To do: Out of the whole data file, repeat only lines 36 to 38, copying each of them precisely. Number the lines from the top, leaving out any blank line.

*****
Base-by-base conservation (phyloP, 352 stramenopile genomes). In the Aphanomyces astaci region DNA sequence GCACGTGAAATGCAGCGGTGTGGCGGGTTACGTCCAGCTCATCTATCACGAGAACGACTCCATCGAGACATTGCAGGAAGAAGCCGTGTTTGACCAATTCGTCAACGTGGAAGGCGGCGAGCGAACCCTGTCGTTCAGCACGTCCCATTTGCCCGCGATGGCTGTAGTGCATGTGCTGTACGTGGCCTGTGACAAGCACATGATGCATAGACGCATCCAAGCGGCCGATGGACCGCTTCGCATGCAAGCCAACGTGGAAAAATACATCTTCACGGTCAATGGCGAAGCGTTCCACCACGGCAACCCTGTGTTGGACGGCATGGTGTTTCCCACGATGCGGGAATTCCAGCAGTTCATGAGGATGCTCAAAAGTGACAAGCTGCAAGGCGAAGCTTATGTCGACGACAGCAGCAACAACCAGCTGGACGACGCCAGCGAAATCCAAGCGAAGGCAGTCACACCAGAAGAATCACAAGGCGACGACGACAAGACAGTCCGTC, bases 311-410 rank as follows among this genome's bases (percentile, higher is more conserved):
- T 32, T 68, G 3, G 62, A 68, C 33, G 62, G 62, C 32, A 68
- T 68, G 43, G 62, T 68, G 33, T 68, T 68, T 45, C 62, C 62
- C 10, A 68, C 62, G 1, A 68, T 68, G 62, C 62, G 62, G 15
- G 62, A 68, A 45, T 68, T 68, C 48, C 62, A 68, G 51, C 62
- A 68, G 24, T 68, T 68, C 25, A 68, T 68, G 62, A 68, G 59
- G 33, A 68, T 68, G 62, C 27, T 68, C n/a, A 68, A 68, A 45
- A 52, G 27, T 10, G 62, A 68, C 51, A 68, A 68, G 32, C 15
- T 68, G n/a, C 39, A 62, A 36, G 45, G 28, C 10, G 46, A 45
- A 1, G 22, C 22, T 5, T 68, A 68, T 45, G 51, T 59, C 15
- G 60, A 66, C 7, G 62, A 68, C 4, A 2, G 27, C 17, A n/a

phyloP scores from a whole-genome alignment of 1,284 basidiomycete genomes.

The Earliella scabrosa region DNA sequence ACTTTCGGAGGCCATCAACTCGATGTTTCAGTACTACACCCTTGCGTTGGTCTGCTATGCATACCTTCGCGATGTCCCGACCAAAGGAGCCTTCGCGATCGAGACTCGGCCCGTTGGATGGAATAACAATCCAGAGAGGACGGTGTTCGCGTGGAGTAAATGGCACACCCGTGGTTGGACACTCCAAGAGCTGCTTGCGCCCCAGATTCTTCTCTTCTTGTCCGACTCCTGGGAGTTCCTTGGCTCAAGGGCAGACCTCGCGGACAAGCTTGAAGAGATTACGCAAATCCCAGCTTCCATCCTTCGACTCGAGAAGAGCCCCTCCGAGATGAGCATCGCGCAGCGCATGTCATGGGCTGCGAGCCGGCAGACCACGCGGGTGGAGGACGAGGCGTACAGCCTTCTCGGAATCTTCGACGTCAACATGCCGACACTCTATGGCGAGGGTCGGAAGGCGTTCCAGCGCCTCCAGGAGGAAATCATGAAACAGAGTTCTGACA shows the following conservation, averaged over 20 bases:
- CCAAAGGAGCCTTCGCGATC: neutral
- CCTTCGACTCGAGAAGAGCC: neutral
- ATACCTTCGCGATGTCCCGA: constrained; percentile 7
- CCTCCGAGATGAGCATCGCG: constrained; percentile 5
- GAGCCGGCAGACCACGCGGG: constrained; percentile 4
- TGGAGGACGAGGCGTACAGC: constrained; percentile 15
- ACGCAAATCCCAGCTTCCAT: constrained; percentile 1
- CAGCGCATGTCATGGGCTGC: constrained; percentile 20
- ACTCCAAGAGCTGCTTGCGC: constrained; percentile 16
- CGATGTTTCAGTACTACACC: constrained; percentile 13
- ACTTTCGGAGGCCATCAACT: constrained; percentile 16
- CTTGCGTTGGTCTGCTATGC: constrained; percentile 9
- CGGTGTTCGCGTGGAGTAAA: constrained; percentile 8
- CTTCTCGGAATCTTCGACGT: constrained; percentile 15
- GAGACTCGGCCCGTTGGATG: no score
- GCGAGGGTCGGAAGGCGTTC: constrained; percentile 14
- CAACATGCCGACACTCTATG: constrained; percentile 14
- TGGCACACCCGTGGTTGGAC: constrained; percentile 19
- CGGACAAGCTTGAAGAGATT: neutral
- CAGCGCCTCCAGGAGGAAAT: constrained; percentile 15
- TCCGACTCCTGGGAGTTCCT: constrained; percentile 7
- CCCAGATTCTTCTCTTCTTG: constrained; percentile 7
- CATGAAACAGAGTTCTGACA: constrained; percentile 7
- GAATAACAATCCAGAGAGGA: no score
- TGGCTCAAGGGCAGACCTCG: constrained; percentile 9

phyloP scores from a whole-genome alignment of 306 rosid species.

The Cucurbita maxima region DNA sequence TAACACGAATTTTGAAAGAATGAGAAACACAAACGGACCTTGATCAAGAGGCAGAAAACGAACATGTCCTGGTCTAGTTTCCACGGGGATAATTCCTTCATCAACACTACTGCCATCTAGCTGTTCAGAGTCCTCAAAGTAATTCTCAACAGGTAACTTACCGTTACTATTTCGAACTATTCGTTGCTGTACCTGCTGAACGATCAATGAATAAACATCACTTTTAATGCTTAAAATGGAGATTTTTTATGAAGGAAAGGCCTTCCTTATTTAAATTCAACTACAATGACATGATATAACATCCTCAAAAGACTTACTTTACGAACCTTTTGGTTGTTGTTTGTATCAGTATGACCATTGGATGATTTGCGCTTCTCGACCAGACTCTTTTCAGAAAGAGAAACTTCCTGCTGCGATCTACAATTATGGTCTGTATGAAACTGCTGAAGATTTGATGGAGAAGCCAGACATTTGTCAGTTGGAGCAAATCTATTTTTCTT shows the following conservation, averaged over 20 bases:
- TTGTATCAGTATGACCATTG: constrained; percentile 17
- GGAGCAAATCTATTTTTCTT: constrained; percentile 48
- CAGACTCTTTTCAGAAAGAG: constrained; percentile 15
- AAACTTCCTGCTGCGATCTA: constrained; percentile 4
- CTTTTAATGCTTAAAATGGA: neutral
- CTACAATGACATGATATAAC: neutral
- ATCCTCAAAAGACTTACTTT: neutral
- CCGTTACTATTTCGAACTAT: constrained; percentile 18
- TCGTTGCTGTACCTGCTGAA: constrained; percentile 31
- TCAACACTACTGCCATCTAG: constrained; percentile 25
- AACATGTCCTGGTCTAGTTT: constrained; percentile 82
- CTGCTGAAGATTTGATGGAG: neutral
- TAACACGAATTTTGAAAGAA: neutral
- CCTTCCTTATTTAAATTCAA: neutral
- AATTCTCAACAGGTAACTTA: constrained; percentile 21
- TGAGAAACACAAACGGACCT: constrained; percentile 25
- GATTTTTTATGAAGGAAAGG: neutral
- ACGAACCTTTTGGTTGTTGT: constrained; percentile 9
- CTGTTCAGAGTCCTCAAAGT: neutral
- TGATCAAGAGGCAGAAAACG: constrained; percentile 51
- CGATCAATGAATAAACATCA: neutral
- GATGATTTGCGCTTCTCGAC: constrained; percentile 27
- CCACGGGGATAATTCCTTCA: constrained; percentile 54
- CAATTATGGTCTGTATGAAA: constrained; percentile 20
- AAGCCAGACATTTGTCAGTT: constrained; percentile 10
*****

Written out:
- CATGAAACAGAGTTCTGACA: constrained; percentile 7
- GAATAACAATCCAGAGAGGA: no score
- TGGCTCAAGGGCAGACCTCG: constrained; percentile 9